I find it equally interesting and humorous to see what happens to people when they get hungry. When our newborn baby starts to fuss or cry, my first thought is, “Is he hungry?” On most days, the first words out of the mouth of my four year old are, “Dad, you make me breakfast?” On a good day, she might say, “Dad, please you make me breakfast?” If you are anything like me, you may be familiar with the term “hangry” (anger as a result of hunger). In those moments, my emotional and mental well-being starts to come into question as if I transform into a completely different person if I go too long without eating (apologies to my family and those around me when I reach that point). The decisions surrounding how we approach hunger or eating (what, when, and how much) has huge implications on more than just our physical being, but our mental, and in some cases, our emotional state. Jesus alludes to the concept of hunger within His “Sermon on the Mount” as it pertains to our spirituality.
In Matthew 5:6, Jesus says, “Blessed are those who hunger and thirst for righteousness, for they shall be satisfied” (Matthew 5:6). Be it from reading the Bible, growing up in church, or being raised in a Christian home, if you classify yourself as a Christian, I think it would be safe to say that we share a general awareness or idea of who we are called to be. We look to the Ten Commandments, the Fruit of the Spirit, even the Beatitudes here in Matthew chapter 5 for some descriptors of a Christ-follower. What is fascinating about this passage is the language that Jesus uses to convey His message. Rather than just saying, “Blessed are those who pursue righteousness,” He says, “hunger and thirst.” In typical Jesus fashion, Jesus takes a common idea or concept that everyone would understand, but presents it in a way that packs it to the brim with life-altering meaning.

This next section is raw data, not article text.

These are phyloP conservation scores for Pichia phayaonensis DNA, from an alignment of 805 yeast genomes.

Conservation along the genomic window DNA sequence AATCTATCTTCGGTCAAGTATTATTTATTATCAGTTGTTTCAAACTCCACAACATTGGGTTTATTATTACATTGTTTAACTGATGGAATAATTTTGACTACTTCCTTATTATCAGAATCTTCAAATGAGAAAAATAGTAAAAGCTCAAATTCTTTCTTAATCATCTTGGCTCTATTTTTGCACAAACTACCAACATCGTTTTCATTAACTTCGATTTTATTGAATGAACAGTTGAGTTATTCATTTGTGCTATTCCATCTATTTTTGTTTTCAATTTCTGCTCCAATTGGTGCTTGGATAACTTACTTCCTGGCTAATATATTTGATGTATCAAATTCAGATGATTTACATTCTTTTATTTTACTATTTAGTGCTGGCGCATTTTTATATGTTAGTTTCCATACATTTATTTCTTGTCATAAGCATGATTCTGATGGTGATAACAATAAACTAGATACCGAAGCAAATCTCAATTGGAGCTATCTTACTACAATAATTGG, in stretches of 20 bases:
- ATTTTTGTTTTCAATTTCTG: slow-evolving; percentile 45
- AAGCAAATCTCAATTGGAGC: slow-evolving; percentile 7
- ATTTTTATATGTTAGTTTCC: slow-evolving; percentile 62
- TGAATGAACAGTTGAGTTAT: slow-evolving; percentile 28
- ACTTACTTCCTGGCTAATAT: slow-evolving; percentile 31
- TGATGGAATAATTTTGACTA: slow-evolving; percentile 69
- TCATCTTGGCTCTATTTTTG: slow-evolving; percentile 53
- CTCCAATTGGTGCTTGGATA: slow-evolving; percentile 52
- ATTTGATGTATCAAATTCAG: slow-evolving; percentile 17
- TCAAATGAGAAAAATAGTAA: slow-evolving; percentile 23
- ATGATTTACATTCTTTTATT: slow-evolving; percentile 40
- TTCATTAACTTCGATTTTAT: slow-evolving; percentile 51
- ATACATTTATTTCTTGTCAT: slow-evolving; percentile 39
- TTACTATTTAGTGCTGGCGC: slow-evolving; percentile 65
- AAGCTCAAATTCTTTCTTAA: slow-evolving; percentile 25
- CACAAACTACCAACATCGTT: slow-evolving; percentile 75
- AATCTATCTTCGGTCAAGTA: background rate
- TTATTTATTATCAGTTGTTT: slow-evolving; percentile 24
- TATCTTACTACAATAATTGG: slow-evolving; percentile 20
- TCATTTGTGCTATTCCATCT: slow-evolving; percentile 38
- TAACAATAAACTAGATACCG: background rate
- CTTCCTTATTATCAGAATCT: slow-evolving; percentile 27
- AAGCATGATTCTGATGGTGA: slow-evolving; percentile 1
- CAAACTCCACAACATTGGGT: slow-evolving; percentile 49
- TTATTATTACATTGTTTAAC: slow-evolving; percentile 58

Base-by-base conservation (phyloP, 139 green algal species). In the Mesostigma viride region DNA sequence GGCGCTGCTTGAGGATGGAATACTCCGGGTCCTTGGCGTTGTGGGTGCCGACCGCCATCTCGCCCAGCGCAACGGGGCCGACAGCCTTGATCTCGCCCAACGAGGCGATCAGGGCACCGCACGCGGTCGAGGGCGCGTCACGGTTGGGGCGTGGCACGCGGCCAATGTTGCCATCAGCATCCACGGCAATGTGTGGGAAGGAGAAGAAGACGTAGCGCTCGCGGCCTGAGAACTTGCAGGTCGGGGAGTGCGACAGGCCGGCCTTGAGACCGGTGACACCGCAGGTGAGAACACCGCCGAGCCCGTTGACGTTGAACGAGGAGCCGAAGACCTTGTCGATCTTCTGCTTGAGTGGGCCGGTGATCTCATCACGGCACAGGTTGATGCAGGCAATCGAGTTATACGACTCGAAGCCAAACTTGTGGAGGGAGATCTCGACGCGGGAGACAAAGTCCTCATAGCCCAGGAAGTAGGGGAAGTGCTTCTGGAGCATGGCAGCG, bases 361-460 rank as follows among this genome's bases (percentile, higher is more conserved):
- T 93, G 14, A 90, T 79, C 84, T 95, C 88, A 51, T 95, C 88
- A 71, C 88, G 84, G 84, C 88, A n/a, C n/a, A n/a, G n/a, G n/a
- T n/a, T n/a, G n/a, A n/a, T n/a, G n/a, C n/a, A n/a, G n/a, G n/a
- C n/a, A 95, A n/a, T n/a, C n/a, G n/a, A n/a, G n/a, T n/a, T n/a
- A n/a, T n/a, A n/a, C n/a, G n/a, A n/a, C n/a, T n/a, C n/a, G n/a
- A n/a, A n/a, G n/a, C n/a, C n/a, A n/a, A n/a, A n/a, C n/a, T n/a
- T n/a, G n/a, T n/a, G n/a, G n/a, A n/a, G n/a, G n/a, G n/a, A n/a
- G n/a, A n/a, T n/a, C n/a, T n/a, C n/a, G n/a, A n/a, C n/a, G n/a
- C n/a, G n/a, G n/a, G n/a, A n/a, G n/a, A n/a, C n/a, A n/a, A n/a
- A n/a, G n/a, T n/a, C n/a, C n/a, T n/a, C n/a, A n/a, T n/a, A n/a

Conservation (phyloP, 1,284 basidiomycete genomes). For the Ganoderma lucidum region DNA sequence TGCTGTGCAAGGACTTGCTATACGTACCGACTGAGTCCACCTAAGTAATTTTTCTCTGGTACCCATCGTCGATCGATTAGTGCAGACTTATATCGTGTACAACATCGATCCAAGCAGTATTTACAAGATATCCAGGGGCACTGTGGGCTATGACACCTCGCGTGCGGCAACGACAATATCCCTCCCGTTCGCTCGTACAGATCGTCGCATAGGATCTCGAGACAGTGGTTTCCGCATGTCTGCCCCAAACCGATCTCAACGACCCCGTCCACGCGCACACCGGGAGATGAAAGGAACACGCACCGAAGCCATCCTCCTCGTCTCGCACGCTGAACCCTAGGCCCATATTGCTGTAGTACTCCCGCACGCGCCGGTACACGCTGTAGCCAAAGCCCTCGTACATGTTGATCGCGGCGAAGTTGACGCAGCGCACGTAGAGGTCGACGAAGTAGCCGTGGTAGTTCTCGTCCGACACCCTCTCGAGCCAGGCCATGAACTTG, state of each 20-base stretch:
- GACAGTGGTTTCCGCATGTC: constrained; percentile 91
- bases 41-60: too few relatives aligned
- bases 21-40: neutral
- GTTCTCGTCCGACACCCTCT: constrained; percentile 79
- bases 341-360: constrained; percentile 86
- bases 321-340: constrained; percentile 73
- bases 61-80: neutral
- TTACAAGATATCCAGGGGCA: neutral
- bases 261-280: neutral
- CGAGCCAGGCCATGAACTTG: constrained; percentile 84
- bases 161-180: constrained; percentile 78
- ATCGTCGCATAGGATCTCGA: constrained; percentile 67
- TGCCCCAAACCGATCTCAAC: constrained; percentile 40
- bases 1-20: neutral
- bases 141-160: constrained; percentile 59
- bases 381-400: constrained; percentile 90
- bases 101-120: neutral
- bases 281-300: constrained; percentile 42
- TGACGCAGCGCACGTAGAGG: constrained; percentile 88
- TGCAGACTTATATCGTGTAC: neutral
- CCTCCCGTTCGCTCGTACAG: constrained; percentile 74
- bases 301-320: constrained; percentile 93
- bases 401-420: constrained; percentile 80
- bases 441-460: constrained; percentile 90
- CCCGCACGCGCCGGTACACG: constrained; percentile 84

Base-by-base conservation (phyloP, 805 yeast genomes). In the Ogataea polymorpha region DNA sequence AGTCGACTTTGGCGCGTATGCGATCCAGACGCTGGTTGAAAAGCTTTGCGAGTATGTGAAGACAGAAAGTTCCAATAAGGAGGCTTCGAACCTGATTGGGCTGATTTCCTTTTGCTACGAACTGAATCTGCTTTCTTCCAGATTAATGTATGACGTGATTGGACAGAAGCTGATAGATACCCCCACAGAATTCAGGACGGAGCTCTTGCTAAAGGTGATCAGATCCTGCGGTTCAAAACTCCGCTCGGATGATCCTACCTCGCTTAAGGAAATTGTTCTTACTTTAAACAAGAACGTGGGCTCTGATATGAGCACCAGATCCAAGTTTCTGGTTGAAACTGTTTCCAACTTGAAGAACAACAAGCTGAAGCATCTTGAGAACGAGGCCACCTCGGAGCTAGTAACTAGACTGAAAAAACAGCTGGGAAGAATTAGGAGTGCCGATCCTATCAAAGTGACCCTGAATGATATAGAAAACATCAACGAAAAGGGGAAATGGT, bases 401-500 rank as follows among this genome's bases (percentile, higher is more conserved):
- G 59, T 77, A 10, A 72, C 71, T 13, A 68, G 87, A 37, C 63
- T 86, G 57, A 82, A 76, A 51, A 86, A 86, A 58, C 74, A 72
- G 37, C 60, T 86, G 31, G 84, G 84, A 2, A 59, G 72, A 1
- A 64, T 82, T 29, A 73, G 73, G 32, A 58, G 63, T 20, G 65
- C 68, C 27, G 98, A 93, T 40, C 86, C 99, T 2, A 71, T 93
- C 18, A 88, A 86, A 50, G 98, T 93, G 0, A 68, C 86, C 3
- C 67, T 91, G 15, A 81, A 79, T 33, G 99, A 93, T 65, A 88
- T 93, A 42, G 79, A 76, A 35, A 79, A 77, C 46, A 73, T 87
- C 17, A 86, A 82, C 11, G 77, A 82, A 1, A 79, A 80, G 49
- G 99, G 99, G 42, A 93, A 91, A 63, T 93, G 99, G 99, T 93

When reading this passage, I was reminded of the Pharisees who were the experts of religious practices, law, and tradition of that time. If anyone were to know the way of righteousness it would be the Pharisees. Listen to how Jesus refers to the “religious elite” later in Matthew, “Woe to you, scribes and Pharisees, hypocrites! For you are like whitewashed tombs, which outwardly appear beautiful, but within are full of dead people’s bones and all uncleanness. So you also outwardly appear righteous to others, but within you are full of hypocrisy and lawlessness” (Matthew 23:27-28). The Pharisees were full of spiritual knowledge, but they did not hunger or thirst for righteousness. Just like the Pharisees, we miss the mark unless our lives are changed through the acknowledgment that we ourselves are unrighteous apart from the redemption through Christ’s blood.
Having attention or awareness of righteousness is a good start (I certainly would not say that it is a bad thing), but Matthew 5:6 shows us that there is a lot more to it. This pursuit of righteousness is something for which we need to hunger and thirst. It needs to be the sustenance with which we regularly fill and fuel ourselves. Much like food and drink, it is a basic need – the essence of life.